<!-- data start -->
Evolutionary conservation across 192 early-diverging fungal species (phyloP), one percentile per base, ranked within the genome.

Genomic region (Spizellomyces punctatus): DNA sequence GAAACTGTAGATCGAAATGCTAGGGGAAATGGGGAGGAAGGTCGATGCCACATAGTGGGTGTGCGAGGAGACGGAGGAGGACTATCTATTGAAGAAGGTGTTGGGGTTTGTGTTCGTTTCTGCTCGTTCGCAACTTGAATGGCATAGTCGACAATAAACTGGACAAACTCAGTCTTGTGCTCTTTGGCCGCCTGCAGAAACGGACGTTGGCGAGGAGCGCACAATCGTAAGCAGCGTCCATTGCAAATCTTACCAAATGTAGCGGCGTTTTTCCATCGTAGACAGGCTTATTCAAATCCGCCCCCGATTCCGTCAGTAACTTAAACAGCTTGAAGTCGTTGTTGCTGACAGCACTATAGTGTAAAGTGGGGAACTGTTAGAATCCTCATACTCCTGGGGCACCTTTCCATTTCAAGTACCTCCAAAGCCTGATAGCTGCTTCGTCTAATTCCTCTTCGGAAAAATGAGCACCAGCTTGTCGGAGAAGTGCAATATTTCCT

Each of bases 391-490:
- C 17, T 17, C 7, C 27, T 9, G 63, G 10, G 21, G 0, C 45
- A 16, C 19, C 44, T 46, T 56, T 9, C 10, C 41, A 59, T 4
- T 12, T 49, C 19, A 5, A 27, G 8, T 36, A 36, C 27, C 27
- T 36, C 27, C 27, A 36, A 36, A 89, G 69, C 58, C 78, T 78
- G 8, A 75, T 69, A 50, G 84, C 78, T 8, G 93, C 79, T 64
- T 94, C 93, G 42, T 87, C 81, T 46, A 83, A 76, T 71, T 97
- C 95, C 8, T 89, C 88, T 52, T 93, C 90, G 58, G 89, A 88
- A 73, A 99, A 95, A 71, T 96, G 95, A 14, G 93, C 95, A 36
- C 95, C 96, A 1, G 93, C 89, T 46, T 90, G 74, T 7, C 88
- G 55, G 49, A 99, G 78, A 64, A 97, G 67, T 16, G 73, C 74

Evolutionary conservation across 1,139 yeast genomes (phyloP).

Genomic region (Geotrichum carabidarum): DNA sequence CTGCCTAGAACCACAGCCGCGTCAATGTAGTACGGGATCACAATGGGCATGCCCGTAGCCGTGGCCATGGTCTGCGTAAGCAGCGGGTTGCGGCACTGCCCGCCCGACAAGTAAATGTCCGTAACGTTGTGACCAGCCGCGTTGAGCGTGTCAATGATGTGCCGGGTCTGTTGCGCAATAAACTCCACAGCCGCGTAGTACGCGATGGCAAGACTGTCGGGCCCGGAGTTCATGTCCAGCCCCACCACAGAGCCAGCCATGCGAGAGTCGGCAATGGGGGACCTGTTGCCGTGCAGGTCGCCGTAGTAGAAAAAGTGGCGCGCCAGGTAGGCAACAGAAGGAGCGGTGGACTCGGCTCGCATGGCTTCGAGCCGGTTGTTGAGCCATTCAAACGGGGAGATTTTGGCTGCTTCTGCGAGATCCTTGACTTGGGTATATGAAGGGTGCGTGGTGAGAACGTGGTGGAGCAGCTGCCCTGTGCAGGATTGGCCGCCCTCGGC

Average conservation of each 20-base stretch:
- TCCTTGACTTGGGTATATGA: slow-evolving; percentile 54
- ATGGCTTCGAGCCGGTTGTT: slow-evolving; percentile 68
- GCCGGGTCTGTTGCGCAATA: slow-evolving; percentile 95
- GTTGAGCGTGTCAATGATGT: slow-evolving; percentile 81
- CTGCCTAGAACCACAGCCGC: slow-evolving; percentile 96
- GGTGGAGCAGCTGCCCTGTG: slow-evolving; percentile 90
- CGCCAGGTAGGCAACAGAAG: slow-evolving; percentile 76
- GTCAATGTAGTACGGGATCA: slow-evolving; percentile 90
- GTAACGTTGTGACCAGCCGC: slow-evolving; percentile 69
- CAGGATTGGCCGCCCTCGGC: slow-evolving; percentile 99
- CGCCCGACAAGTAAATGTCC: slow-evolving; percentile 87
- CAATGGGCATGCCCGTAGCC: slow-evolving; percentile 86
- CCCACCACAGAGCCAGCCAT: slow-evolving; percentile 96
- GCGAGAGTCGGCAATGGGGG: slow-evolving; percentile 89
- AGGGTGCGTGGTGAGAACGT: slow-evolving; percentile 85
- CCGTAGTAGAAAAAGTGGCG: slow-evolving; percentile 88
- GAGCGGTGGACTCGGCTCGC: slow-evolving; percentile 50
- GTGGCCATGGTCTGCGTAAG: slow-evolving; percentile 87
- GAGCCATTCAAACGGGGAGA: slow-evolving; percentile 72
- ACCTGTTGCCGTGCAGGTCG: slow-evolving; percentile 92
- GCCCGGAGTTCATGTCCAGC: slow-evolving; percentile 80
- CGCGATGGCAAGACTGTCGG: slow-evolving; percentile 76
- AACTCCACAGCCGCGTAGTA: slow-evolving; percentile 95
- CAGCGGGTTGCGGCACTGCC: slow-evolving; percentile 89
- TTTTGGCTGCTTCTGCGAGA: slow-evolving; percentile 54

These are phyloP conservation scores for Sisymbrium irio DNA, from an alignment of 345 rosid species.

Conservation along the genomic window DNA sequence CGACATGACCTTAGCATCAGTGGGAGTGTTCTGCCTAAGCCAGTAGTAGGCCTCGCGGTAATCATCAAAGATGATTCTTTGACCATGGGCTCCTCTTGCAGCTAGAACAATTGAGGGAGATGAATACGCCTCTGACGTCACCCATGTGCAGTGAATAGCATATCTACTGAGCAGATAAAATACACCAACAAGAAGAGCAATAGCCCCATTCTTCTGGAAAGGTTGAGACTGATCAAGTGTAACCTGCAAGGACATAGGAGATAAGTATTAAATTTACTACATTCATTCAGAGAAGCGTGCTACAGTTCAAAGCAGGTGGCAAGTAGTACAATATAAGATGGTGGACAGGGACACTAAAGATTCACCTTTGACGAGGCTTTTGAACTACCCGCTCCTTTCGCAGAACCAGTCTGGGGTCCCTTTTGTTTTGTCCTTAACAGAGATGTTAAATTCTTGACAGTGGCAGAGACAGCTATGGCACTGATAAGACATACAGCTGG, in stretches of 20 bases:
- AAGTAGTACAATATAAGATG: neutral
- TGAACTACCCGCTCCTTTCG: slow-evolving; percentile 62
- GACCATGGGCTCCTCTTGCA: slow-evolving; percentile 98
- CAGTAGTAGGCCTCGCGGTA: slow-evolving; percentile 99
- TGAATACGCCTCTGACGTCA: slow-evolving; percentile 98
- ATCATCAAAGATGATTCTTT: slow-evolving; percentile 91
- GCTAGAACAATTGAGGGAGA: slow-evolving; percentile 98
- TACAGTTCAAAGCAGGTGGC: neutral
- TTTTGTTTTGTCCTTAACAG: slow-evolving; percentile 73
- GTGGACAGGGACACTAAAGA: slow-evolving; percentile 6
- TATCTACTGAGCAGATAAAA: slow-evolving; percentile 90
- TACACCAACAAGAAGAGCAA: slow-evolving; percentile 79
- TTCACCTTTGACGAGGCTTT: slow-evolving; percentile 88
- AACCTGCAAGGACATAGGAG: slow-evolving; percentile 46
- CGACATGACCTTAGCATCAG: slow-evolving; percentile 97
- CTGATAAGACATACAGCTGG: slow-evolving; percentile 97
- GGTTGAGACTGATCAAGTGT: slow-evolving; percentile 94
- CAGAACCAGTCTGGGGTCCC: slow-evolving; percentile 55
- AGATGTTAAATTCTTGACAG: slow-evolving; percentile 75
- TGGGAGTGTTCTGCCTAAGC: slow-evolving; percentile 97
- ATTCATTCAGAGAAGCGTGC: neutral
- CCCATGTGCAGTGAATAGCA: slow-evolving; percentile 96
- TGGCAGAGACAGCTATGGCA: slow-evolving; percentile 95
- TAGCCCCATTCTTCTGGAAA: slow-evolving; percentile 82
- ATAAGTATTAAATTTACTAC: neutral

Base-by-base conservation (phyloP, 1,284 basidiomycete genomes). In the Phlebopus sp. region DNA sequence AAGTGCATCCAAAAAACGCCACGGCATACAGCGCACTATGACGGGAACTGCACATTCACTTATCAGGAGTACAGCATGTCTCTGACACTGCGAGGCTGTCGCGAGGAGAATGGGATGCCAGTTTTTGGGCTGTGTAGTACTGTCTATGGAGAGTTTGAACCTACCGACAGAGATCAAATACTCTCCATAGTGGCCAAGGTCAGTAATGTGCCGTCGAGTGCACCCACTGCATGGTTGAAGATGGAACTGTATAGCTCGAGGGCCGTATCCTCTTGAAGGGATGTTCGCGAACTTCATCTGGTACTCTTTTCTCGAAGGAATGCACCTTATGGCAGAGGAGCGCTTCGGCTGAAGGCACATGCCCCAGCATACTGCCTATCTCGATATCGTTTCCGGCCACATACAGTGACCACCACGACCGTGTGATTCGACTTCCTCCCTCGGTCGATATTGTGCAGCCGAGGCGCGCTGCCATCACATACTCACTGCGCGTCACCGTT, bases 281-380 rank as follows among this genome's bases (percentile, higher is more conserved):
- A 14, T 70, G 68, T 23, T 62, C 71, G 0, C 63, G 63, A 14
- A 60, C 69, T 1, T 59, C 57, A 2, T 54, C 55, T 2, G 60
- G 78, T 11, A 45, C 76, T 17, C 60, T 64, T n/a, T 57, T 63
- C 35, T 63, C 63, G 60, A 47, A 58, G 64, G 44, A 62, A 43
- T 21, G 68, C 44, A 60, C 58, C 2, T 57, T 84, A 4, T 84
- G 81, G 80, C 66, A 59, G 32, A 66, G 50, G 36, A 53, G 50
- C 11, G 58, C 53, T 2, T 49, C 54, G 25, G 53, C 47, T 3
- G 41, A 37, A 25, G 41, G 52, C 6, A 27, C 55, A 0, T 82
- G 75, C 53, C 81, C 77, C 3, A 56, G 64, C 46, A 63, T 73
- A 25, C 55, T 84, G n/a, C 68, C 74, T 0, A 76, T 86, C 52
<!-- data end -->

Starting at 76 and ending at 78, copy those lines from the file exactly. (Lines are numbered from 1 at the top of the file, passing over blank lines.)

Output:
- C 11, G 58, C 53, T 2, T 49, C 54, G 25, G 53, C 47, T 3
- G 41, A 37, A 25, G 41, G 52, C 6, A 27, C 55, A 0, T 82
- G 75, C 53, C 81, C 77, C 3, A 56, G 64, C 46, A 63, T 73